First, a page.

Mavis Peterson, June 26, 2005

NOAA Teacher at Sea
Mavis Peterson
Onboard NOAA Ship Fairweather
June 21 – July 9, 2005

Mission: Hydrographic Survey
Geographical Area: North Pacific, Alaska
Date: June 26, 2005

Weather Data 

Lat.:55 o7.2 N
Long.: 160 07.4W
Visibility:  1
Wind direction: 123
True wind speed: .9 knts
Swell wave height: 1
Sea water temperature: 9.15 C
Dry bulb 19.8
Wet bulb 9.0
sea level pressure: 1011.5
Cloud cover and type: cumulus overcast

Science and Technology Log 

I spent the morning in the radar (chart?) room listening and taking in what I could of a training session on putting the physically captured information into a program called Pydro. Obstructions like new rocks are marked as primary or secondary, or for example a ledge with a rock together may be marked as primary.  There seems to be a lot of room for discretion by the person entering the information.  There are many folders of information such as AWAIS, which means there is a shipwreck feature.  There is an entry called reports that allows information to be included in sentence form.  This information will not show up on the finished product but is helpful to the cartographer that is actually making the final map.  It may make his work more accurate.  Yesterday I talked about the dotted line that might be drawn in that shows an area that is not navigable–I think I called it an obstruction line, in reality it is called a foul line. I was also given a Julian calendar which means the days are numbered 1-365.

We are pulling anchor and getting underway.  We will be leaving Eagle harbor for Sandpoint, which I have not found that on the map.  We pulled anchor at 1:30.  It is quite a process and again it is necessary that the crew is communicating effectively with one another. The crew uses some sort of sign language as well as radio communication with the bridge. It is necessary the bridge knows what is going on because they may have to move the ship in order to keep the anchor in the correct position for retrieving it.  The anchor is pulled up by a large motor and stored in a side well of the ship.  There are actually two anchors on this ship; the size of the ship dictates how many anchors it has.  I thought maybe they used both of them when anchoring in deep water, but was assured that using both was not done very often because of the motion of the water and the possibility of “braiding” the anchor lines is very real and an immense problem.  If for some reason they would use both anchors, there is a way to do it that puts the ship and the two anchors in sort of a “V” pattern and this would help with the braiding problem.  As the chain of the anchor was rolled onto the ship it was hosed off.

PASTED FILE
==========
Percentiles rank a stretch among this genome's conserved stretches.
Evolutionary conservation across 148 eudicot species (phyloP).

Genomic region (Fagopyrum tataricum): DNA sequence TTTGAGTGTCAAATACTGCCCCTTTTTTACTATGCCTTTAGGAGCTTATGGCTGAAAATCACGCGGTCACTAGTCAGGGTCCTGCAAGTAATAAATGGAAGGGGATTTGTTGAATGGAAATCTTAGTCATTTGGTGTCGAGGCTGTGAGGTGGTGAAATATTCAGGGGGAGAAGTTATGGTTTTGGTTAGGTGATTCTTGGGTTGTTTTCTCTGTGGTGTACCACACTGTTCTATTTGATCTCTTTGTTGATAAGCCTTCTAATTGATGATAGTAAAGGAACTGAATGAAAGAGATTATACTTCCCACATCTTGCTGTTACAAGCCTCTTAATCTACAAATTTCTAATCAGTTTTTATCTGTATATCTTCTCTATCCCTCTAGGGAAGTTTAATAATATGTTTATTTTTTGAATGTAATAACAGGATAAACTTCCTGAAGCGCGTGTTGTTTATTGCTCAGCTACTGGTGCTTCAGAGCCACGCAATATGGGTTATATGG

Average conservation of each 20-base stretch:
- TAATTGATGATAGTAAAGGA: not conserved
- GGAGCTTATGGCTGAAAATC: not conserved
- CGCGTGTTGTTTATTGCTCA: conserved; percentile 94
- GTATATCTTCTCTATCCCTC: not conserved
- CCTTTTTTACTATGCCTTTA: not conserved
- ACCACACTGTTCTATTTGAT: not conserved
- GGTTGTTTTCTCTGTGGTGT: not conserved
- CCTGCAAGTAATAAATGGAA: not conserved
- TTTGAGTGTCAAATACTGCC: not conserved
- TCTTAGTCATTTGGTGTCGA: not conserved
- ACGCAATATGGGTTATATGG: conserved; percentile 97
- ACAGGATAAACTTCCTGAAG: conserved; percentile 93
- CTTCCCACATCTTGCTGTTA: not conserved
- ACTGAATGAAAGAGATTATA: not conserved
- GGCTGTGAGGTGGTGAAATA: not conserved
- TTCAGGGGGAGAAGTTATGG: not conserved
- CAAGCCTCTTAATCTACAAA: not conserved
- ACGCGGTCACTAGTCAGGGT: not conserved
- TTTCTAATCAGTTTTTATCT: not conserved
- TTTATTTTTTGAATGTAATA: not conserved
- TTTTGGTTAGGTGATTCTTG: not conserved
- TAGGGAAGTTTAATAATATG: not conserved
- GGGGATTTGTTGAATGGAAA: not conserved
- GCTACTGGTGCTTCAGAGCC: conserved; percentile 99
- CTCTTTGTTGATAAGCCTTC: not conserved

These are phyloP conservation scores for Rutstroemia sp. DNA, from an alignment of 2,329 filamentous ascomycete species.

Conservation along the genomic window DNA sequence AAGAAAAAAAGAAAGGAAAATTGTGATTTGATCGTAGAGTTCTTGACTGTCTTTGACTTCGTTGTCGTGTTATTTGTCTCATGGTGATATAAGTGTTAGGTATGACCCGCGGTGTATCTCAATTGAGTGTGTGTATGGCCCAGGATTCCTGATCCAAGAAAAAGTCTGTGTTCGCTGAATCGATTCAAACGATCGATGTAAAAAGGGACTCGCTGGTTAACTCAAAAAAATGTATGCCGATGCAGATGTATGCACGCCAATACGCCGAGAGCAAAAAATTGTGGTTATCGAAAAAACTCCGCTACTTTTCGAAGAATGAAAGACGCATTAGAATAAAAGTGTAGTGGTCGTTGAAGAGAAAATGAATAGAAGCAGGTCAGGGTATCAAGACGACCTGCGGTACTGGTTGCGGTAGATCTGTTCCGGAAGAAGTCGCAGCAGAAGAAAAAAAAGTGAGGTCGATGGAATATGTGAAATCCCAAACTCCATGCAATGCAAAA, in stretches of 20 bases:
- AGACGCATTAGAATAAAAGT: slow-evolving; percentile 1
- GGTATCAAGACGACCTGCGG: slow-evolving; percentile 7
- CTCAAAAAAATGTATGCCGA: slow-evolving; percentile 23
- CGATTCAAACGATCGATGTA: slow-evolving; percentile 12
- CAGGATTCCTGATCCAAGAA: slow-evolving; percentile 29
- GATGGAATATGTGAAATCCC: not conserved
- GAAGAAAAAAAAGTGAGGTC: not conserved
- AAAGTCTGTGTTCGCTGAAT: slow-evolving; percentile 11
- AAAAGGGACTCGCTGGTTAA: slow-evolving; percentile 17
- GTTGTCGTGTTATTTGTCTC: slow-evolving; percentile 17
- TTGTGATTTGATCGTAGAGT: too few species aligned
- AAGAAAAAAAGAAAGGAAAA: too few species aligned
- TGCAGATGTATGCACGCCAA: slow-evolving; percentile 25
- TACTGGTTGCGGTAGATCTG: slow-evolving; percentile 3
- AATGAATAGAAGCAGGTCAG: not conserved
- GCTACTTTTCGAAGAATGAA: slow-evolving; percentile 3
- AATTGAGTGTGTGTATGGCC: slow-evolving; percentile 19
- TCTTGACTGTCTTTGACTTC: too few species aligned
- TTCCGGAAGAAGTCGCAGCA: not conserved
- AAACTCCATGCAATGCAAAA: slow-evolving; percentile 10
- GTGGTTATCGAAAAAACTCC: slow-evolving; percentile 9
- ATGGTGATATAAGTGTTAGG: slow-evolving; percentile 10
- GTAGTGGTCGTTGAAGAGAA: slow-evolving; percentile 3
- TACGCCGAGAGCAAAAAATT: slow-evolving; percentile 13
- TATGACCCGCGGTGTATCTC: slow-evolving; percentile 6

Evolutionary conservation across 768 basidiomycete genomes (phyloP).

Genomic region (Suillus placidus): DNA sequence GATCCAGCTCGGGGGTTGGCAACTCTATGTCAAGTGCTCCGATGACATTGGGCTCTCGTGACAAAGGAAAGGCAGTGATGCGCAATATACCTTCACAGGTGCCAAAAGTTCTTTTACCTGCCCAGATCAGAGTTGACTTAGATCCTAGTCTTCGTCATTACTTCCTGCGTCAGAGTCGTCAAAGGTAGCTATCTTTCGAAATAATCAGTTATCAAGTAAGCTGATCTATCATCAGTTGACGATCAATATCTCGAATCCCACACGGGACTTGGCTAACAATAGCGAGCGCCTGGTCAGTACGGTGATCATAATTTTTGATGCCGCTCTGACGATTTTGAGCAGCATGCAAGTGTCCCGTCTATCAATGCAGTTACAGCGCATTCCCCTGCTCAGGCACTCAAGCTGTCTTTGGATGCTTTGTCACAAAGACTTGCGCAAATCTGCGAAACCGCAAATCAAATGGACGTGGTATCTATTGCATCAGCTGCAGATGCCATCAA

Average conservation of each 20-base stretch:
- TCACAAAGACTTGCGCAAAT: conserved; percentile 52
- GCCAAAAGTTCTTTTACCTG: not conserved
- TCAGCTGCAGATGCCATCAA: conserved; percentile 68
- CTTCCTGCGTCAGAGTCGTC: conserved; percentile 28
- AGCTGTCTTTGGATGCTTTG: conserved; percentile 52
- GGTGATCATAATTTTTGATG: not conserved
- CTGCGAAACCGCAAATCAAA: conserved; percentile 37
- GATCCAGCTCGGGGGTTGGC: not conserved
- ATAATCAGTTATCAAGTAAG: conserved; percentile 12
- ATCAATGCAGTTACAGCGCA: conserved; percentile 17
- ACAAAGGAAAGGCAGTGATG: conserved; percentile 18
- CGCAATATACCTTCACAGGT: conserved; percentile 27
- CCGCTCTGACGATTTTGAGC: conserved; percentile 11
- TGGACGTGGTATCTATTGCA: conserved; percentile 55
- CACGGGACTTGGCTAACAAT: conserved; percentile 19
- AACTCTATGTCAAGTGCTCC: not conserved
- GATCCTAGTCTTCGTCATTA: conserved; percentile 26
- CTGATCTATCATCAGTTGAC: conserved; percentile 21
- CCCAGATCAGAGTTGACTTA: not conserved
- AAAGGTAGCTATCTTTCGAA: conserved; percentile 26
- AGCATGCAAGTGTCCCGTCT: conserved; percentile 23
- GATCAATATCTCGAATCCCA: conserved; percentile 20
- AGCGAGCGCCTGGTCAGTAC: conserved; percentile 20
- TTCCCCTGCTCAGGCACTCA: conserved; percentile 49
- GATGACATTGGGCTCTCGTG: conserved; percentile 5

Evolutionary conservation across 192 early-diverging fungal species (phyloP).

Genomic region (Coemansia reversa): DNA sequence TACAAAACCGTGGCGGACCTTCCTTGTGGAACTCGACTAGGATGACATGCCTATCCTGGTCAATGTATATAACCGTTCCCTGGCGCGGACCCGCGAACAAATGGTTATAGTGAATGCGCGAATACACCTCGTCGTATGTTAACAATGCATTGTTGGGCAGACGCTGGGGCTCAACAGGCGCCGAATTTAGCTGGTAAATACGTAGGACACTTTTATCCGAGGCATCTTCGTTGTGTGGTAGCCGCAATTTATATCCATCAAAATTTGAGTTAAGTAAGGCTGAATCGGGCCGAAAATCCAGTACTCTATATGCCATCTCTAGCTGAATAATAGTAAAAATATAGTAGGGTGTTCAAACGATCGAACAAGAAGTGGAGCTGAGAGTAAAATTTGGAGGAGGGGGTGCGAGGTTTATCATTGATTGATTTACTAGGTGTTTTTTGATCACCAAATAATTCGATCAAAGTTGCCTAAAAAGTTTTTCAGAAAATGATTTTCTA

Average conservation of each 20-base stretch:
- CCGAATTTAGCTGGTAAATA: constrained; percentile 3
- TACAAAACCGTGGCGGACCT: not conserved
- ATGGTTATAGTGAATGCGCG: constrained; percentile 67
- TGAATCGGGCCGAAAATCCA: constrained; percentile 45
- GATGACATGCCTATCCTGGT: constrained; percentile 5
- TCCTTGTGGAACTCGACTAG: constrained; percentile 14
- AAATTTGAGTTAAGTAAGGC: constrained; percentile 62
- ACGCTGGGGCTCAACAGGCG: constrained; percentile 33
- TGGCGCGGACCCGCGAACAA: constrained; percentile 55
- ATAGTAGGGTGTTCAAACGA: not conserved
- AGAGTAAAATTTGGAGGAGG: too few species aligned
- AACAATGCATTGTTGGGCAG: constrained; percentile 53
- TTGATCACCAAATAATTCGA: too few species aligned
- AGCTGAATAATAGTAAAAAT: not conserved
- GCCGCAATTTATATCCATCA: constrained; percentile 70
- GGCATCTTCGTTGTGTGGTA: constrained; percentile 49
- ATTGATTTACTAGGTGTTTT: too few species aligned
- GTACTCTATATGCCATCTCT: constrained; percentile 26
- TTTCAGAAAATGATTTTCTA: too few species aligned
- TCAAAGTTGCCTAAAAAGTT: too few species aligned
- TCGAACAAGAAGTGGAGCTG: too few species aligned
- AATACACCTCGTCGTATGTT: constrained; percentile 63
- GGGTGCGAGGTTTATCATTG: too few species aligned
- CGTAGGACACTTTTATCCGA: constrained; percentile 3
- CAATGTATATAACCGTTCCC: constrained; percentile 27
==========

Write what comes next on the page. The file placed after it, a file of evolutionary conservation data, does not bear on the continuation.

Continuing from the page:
Answer to yesterday’s question about what happens to this information:  The completed maps are used by any ocean going vessels.  Because shorelines and the ocean floors change constantly, and because new technology is constantly being developed, this is an ongoing process that needs to be continually updated.  Charting the coastal waters was first begun under the direction of President Thomas Jefferson and has continued on to today. The first use of the information is for commerce and right behind that is the fisheries industry.  The information is available on a web page.  Some of the specialized equipment actually comes from those other countries, especially the Nordic countries.  The davits come from England.

Personal Log 

As I visit with Crewmembers, I have found that there is a great deal of turnover in this profession. NOAA ship personnel are required to spend two years at sea, then three years in offices, in places like Seattle, then another rotation at sea.  Many wage mariners choose to quit after the first five years.  Being at sea means making many sacrifices.  The FAIRWEATHER goes out on “legs” of about 10-12 days and then comes in at one of several ports for a couple of days. They are on the water over 200 (220?) days a year.  During the off-season they go to school to learn to use new equipment, and/or work on repairs for the ship.

I dropped one of my cameras on the way to the laundry room and parts fell everywhere.  Hopefully I found all the pieces and will try putting it back together later.  The LCD is not readable so I will use the other camera a lot.  I did my laundry this evening and while waiting I did some reading.  Some of the crew visited Sandpoint by launch.  I chose not to go. The last launch that returned about 12:30 a.m. had some trouble when they went to dock at the FAIRWEATHER. According to stories this morning the adrenaline was running a little high for a few minutes, but they managed to get the launch in safely, and there was no imminent danger involved.

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